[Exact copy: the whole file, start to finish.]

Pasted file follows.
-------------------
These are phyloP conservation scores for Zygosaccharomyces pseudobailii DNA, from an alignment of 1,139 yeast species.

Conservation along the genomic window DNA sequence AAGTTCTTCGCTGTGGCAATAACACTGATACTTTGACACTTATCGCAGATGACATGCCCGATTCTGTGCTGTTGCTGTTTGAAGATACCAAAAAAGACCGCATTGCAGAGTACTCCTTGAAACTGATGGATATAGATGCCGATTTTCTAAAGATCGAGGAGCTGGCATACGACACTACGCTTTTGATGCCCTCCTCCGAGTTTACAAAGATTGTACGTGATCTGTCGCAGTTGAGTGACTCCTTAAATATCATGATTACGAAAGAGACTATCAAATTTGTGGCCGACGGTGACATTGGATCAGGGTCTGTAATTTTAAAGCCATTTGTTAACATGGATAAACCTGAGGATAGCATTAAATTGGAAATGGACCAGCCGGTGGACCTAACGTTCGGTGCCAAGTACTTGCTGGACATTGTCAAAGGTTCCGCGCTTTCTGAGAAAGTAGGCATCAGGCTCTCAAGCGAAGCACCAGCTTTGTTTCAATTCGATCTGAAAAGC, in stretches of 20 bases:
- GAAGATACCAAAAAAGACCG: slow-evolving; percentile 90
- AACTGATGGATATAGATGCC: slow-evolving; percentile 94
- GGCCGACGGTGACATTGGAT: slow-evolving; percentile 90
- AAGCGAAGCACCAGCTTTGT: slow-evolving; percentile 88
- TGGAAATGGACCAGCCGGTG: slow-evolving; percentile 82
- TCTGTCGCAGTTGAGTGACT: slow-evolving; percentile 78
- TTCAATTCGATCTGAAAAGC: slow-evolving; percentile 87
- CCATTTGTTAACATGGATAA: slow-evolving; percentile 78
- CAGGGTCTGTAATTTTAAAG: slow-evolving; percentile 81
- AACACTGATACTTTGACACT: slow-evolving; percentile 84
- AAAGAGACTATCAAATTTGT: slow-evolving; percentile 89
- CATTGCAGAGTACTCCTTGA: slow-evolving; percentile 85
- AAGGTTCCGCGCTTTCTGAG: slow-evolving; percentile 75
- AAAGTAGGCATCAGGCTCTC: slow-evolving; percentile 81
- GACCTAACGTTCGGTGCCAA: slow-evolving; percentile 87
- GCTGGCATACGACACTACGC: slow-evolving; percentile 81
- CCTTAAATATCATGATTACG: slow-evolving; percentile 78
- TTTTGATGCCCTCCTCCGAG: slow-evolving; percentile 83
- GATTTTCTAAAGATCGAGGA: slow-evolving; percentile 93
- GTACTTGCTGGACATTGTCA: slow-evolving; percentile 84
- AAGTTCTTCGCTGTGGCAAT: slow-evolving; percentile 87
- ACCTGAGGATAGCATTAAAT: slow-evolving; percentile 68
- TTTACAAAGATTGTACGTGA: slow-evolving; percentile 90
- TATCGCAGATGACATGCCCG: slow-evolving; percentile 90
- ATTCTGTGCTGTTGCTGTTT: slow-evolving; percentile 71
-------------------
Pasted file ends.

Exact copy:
These are phyloP conservation scores for Zygosaccharomyces pseudobailii DNA, from an alignment of 1,139 yeast species.

Conservation along the genomic window DNA sequence AAGTTCTTCGCTGTGGCAATAACACTGATACTTTGACACTTATCGCAGATGACATGCCCGATTCTGTGCTGTTGCTGTTTGAAGATACCAAAAAAGACCGCATTGCAGAGTACTCCTTGAAACTGATGGATATAGATGCCGATTTTCTAAAGATCGAGGAGCTGGCATACGACACTACGCTTTTGATGCCCTCCTCCGAGTTTACAAAGATTGTACGTGATCTGTCGCAGTTGAGTGACTCCTTAAATATCATGATTACGAAAGAGACTATCAAATTTGTGGCCGACGGTGACATTGGATCAGGGTCTGTAATTTTAAAGCCATTTGTTAACATGGATAAACCTGAGGATAGCATTAAATTGGAAATGGACCAGCCGGTGGACCTAACGTTCGGTGCCAAGTACTTGCTGGACATTGTCAAAGGTTCCGCGCTTTCTGAGAAAGTAGGCATCAGGCTCTCAAGCGAAGCACCAGCTTTGTTTCAATTCGATCTGAAAAGC, in stretches of 20 bases:
- GAAGATACCAAAAAAGACCG: slow-evolving; percentile 90
- AACTGATGGATATAGATGCC: slow-evolving; percentile 94
- GGCCGACGGTGACATTGGAT: slow-evolving; percentile 90
- AAGCGAAGCACCAGCTTTGT: slow-evolving; percentile 88
- TGGAAATGGACCAGCCGGTG: slow-evolving; percentile 82
- TCTGTCGCAGTTGAGTGACT: slow-evolving; percentile 78
- TTCAATTCGATCTGAAAAGC: slow-evolving; percentile 87
- CCATTTGTTAACATGGATAA: slow-evolving; percentile 78
- CAGGGTCTGTAATTTTAAAG: slow-evolving; percentile 81
- AACACTGATACTTTGACACT: slow-evolving; percentile 84
- AAAGAGACTATCAAATTTGT: slow-evolving; percentile 89
- CATTGCAGAGTACTCCTTGA: slow-evolving; percentile 85
- AAGGTTCCGCGCTTTCTGAG: slow-evolving; percentile 75
- AAAGTAGGCATCAGGCTCTC: slow-evolving; percentile 81
- GACCTAACGTTCGGTGCCAA: slow-evolving; percentile 87
- GCTGGCATACGACACTACGC: slow-evolving; percentile 81
- CCTTAAATATCATGATTACG: slow-evolving; percentile 78
- TTTTGATGCCCTCCTCCGAG: slow-evolving; percentile 83
- GATTTTCTAAAGATCGAGGA: slow-evolving; percentile 93
- GTACTTGCTGGACATTGTCA: slow-evolving; percentile 84
- AAGTTCTTCGCTGTGGCAAT: slow-evolving; percentile 87
- ACCTGAGGATAGCATTAAAT: slow-evolving; percentile 68
- TTTACAAAGATTGTACGTGA: slow-evolving; percentile 90
- TATCGCAGATGACATGCCCG: slow-evolving; percentile 90
- ATTCTGTGCTGTTGCTGTTT: slow-evolving; percentile 71